8. The method for monitoring of claim 7, wherein both upper and lower thresholds are generated in said step b.
9. The method for monitoring of claim 8, wherein extreme thresholds are also set outside of said upper and lower thresholds, and signalling a failure should said power consumption signal of step c. exceed said extreme thresholds once.
10. The method for monitoring of claim 7, wherein said tool signals of said step b. are generated using a plurality of sample cycles.
11. The method of monitoring of claim 7, wherein said tools of steps a. and c. are the same tool.
12. The method for monitoring of claim 7, wherein said step b. includes the steps of:
converting said power consumption signal of said tool into time segments, each time segment having a digital value equivalent to the analog value of said signal at said time;
calculating wavelet packets of said power consumption signal of said tool; and
reconstructing said power consumption signal of said tool by calculating inverse wavelet packet transform based on selected wavelet packets.
13. A method for monitoring the condition of an electric motor powered tool of a selected tool type comprising the steps of:
a. selecting a power threshold;
b. using a tool to perform a cyclical task, and measuring a power consumption signal of said tool as said tool performs said cyclical task;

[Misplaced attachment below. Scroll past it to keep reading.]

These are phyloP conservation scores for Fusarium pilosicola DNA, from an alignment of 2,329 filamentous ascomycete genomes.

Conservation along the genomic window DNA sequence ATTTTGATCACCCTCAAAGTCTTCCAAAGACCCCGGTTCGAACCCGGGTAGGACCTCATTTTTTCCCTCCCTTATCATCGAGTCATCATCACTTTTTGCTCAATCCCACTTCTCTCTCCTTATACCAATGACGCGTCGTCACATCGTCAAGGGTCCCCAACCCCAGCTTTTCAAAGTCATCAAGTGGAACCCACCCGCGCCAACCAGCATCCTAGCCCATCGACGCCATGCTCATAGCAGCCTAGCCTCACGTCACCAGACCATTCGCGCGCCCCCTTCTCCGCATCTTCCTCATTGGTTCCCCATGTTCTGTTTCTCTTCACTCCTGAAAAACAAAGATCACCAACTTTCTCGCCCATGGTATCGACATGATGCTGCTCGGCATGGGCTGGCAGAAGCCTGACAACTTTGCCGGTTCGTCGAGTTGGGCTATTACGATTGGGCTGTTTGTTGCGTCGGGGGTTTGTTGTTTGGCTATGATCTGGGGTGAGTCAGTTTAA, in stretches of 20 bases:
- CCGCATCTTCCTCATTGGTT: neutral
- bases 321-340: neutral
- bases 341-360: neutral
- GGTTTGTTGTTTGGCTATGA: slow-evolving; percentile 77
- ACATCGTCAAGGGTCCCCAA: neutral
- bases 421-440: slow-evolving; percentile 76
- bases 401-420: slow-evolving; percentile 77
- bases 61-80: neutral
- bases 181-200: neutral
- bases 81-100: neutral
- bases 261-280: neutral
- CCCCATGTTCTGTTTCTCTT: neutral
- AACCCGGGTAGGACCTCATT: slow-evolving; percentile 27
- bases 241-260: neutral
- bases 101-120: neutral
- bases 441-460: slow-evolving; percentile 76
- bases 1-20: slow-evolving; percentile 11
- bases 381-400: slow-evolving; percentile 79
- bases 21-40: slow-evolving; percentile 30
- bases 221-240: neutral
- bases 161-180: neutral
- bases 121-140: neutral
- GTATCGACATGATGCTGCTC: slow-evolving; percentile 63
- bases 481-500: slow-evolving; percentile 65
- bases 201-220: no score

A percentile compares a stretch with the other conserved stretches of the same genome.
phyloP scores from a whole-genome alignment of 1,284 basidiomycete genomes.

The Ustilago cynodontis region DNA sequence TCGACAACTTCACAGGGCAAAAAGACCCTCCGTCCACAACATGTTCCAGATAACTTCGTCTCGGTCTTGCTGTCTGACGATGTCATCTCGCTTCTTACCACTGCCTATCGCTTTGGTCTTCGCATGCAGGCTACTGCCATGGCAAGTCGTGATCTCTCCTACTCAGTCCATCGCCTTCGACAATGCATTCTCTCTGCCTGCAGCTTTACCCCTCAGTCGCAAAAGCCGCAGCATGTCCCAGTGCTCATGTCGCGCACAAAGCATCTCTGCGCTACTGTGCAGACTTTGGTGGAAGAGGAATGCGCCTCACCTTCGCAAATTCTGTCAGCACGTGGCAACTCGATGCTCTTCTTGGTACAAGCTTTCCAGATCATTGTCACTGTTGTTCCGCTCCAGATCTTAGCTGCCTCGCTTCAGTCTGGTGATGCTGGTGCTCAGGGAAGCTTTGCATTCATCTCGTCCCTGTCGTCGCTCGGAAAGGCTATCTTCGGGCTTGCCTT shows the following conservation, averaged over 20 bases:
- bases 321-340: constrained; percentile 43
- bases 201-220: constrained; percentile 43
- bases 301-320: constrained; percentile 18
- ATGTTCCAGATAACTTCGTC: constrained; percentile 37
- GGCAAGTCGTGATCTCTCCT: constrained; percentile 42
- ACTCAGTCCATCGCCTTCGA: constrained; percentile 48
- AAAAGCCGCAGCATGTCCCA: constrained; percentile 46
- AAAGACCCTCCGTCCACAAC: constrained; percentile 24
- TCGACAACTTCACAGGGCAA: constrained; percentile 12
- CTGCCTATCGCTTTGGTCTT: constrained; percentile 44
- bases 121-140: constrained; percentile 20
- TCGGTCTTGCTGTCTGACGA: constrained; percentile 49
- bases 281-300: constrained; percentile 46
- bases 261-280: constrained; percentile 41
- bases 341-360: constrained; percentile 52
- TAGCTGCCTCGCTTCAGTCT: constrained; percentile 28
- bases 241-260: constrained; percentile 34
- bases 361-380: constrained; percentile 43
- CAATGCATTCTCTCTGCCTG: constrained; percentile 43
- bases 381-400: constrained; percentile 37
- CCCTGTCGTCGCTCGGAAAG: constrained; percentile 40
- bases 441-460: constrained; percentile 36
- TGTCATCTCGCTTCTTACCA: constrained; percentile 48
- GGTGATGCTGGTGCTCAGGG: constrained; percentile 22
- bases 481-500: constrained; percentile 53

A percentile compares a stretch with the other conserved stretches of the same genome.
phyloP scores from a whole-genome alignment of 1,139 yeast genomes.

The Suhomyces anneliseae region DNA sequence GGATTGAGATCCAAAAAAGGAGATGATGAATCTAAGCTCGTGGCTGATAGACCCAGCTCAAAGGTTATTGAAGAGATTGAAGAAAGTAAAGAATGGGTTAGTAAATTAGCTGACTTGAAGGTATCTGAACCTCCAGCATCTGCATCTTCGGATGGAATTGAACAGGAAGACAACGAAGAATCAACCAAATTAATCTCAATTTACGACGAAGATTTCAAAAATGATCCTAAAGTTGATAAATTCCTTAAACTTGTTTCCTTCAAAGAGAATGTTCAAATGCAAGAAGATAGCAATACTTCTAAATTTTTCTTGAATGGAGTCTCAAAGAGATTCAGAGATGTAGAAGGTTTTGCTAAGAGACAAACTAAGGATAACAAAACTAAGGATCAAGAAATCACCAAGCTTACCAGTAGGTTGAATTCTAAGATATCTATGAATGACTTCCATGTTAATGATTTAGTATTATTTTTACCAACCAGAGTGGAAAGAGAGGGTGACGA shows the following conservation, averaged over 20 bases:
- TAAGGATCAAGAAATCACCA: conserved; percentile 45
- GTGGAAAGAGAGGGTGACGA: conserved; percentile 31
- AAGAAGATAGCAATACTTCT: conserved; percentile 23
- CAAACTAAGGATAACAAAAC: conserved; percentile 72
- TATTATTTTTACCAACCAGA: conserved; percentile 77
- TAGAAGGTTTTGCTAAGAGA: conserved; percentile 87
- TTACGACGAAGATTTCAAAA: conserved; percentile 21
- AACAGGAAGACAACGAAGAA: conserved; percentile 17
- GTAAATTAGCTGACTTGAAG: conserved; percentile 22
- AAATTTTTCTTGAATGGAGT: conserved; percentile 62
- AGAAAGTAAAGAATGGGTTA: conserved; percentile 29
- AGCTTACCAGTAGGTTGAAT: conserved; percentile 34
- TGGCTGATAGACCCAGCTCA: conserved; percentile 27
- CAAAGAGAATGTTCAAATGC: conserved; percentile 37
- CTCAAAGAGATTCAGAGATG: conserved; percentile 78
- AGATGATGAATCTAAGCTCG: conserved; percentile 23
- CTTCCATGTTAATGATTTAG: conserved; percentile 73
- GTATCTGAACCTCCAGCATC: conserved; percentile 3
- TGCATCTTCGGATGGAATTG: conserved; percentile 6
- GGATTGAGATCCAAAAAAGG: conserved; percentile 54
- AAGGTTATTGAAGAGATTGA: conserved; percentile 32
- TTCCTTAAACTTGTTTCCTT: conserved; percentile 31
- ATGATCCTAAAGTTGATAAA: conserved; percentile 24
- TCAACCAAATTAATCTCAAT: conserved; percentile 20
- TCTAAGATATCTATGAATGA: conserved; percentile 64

c. counting the number of crossings of said power threshold by said power consumption signal of a learning cycle tool of said selected tool type, counting the number of crossings of said power threshold by said power consumption signal of said tool; and
d. signalling a worn condition of said tool when said crossings of said tool exceed said crossings of said learning cycle tool by a predetermined amount in a predetermined time frame.
14. The method for monitoring of claim 13, wherein said step a. includes the steps of:
measuring a power consumption signal of said learning cycle tool as it performs a cyclical task; and
generating a power threshold based upon said power consumption signal of said learning cycle tool.
15. The method for monitoring of claim 14, wherein said tools of steps a. and b. are the same tool.
16. A method for monitoring the condition of an electric motor powered tool of a selected tool type comprising the steps of:
a. using a first tool to perform a plurality of cyclical tasks, and measuring a power consumption signal of said first tool as said first tool performs said plurality of cycles of cyclical task;